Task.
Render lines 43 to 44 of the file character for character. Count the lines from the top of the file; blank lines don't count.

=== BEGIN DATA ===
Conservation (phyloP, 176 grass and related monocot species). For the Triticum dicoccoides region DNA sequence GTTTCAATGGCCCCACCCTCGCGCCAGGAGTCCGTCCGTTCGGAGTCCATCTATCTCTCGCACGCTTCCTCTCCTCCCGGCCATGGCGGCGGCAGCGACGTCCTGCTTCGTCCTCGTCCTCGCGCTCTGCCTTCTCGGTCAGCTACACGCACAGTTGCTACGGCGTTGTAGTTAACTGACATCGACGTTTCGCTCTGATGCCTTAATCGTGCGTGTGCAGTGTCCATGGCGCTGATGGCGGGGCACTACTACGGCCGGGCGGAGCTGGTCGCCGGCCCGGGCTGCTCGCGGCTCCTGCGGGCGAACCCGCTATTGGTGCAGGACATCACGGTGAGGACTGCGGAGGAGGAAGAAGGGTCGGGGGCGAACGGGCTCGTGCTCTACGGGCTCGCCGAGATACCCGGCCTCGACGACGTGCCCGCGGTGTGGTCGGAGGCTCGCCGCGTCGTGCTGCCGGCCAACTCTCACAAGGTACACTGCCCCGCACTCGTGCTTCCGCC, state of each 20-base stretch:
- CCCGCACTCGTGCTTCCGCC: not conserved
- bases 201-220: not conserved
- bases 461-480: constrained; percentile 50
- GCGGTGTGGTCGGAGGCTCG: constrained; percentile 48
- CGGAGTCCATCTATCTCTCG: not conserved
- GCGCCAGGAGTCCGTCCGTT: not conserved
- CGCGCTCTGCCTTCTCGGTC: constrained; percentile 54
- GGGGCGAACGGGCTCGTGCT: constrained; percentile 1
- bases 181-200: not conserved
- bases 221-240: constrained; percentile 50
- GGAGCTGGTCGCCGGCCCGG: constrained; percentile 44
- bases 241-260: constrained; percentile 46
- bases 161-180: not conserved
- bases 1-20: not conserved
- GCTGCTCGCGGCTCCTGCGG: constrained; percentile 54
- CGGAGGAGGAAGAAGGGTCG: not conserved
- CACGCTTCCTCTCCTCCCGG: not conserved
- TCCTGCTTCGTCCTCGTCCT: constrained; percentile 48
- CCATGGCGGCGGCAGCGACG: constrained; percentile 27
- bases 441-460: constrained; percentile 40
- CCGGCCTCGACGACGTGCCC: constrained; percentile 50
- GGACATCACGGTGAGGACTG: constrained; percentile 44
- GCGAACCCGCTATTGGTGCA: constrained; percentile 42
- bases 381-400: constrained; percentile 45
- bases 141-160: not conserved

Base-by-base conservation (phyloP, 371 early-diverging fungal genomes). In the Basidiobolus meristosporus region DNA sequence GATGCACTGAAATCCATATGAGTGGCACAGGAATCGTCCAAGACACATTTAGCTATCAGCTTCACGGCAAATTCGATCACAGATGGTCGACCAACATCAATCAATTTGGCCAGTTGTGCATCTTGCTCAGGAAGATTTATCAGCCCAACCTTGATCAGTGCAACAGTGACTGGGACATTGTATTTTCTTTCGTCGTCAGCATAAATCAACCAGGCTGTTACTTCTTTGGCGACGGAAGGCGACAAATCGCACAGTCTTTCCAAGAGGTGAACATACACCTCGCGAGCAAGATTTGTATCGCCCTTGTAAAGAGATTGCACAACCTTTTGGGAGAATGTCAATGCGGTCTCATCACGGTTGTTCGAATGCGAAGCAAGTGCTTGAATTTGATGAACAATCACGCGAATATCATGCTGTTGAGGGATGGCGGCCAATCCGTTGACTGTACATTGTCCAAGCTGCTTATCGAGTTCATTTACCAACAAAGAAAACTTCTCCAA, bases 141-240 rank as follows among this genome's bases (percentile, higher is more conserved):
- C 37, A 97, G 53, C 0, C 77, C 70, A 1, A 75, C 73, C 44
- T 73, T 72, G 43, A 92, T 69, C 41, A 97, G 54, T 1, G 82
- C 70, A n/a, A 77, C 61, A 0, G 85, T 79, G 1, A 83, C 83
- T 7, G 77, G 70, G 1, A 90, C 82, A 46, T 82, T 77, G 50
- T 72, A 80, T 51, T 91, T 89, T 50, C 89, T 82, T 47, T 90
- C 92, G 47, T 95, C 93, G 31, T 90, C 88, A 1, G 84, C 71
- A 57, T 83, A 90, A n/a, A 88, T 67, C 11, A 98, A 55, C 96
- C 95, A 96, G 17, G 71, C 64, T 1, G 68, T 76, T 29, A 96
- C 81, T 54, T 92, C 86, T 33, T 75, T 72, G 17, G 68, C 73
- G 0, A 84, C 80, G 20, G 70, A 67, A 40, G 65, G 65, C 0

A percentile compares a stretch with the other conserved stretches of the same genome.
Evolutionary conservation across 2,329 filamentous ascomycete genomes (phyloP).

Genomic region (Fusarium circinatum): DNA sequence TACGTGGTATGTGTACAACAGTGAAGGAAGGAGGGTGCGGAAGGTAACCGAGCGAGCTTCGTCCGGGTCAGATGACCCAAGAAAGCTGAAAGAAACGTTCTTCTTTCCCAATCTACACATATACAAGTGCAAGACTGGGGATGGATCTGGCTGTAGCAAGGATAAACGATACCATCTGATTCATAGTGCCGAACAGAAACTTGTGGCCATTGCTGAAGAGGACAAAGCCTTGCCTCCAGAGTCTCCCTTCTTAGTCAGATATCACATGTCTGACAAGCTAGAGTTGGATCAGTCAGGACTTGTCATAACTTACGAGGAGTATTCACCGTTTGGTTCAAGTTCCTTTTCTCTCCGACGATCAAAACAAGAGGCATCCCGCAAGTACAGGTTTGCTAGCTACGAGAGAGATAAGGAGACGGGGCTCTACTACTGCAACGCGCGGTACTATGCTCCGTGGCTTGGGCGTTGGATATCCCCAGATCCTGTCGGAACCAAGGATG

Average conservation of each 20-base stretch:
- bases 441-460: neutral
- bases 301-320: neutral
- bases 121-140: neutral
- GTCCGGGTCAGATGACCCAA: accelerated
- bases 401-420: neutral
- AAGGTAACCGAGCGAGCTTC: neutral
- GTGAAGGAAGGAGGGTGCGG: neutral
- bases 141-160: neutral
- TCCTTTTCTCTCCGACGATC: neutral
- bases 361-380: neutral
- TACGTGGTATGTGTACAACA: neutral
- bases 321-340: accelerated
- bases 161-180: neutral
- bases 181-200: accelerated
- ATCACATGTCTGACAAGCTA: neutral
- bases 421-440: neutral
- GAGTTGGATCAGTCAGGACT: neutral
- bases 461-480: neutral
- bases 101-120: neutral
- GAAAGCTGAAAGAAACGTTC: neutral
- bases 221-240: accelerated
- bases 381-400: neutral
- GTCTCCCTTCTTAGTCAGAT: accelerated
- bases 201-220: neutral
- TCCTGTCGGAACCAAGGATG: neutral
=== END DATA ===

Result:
- bases 301-320: neutral
- bases 121-140: neutral